The Mask of Benevolence: Disabling the Deaf Community

Harlan Lane

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The Mask of Benevolence: Disabling the Deaf Community

The Mask of Benevolence Disabling the Deaf Community A look at the gulf that separates the deaf minority from the hearing world this book sheds light on the mistreatment of the deaf community by a hearing establishment that resists understanding and aw

  • Title: The Mask of Benevolence: Disabling the Deaf Community
  • Author: Harlan Lane
  • ISBN: 9781581210095
  • Page: 427
  • Format: Paperback
  • A look at the gulf that separates the deaf minority from the hearing world, this book sheds light on the mistreatment of the deaf community by a hearing establishment that resists understanding and awareness Critically acclaimed as a breakthrough when it was first published in 1992, this new edition includes information on the science and ethics of childhood cochlear implA look at the gulf that separates the deaf minority from the hearing world, this book sheds light on the mistreatment of the deaf community by a hearing establishment that resists understanding and awareness Critically acclaimed as a breakthrough when it was first published in 1992, this new edition includes information on the science and ethics of childhood cochlear implants An indictment of the ways in which experts in the scientific, medical, and educational establishment purport to serve the deaf, this book describes how they, in fact, do them great harm.

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      427 Harlan Lane
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      Posted by:Harlan Lane
      Published :2019-04-08T05:14:00+00:00

    One thought on “The Mask of Benevolence: Disabling the Deaf Community

    1. Ageena on said:

      Monolinguistic oppression, eugenics, the horrible state of deaf education in this country, coupled with what I already knew and the completely lopsided information we received from the medical people when we found out John was severely hard of hearing and this book made me angry, determined and then damn determined that John will know and grow and learn and enjoy both Deaf culture, his beautiful language of ASL and learn English too. If you ever wondered why the Deaf are one of the least churche [...]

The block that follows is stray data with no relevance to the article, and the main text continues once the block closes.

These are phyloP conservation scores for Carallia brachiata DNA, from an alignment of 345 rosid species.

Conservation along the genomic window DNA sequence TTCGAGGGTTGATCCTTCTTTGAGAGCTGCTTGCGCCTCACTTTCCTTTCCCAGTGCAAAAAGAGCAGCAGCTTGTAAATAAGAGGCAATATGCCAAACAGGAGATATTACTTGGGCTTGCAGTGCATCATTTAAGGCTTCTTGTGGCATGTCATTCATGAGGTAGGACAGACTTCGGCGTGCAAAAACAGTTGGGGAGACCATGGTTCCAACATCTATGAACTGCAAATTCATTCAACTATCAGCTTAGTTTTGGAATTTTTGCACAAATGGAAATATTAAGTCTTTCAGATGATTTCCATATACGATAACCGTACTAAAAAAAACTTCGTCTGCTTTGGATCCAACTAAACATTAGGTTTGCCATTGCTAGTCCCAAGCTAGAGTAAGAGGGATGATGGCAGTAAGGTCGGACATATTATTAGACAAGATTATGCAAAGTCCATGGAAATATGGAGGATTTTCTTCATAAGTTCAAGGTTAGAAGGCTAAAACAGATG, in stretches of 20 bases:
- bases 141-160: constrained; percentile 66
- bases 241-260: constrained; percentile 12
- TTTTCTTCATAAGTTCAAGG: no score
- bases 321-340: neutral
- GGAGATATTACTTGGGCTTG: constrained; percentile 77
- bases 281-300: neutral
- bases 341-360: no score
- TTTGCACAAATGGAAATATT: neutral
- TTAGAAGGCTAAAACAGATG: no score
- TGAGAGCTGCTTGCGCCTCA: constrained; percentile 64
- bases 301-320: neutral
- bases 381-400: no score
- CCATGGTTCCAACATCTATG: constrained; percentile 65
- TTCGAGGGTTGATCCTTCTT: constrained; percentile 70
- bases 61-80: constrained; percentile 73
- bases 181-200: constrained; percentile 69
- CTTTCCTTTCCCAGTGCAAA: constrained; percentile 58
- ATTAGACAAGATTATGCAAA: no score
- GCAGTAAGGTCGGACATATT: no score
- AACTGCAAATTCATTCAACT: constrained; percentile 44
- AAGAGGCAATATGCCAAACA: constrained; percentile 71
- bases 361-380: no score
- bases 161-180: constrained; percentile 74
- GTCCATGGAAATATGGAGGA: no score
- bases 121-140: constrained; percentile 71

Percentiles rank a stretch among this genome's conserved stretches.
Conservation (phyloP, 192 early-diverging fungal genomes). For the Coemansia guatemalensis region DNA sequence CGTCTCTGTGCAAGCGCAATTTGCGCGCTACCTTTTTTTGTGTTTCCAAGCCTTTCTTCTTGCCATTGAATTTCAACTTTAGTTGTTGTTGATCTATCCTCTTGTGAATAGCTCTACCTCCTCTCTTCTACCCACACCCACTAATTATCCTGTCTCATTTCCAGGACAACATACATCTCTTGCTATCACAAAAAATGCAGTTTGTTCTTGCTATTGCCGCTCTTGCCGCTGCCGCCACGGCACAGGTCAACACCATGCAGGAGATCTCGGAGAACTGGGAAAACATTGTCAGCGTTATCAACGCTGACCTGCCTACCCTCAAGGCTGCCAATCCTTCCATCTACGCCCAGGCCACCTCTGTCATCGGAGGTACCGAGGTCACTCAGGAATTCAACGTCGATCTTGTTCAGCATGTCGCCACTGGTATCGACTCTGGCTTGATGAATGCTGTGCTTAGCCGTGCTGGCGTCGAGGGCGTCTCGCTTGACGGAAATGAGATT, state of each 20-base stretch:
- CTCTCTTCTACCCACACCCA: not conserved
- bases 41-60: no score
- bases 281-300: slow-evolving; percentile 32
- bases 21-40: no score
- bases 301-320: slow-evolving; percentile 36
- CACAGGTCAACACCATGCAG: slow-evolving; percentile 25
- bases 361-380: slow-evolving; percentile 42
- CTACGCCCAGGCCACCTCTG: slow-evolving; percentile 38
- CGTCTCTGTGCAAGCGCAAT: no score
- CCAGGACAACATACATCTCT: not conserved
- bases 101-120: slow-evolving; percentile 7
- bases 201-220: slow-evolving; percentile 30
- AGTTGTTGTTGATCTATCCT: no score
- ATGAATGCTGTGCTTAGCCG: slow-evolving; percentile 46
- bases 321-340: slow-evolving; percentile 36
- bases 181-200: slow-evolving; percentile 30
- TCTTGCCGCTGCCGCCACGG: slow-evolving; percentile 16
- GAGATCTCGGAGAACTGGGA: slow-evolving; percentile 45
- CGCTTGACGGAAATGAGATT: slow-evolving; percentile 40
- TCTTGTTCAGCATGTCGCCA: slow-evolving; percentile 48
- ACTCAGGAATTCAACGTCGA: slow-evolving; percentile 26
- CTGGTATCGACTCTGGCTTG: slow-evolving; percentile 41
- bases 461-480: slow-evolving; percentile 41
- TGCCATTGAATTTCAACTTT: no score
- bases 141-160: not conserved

2. Marisa on said:

      I have very mixed feelings about this book. It was jam packed with information, and I think Lane does a phenomenal job of covering all of the issues facing the Deaf community today. That being said, I do not think this is a successful book for those who have no prior knowledge of Deaf history and issues. Lane is very harsh on the hearing world, to the point that I think he risks alienating his hearing audience and making them defensive and thus non-receptive to the ideas he's presenting. As a st [...]

    3. Amanda G. Stevens on said:

      I read this book as part of an ASL class in college. First published in 1992 (and therefore I'm sure dated in its approach to the issues it tackles), it is meticulously researched, well organized, logical, and passionate in its defense of ASL as an oppressed language minority.One could certainly argue that Dr. Lane short-changes his opponents by not really addressing their arguments on the benefits of mainstreaming Deaf children, but the purpose of this book is not to present both sides of the i [...]

    4. Kelly on said: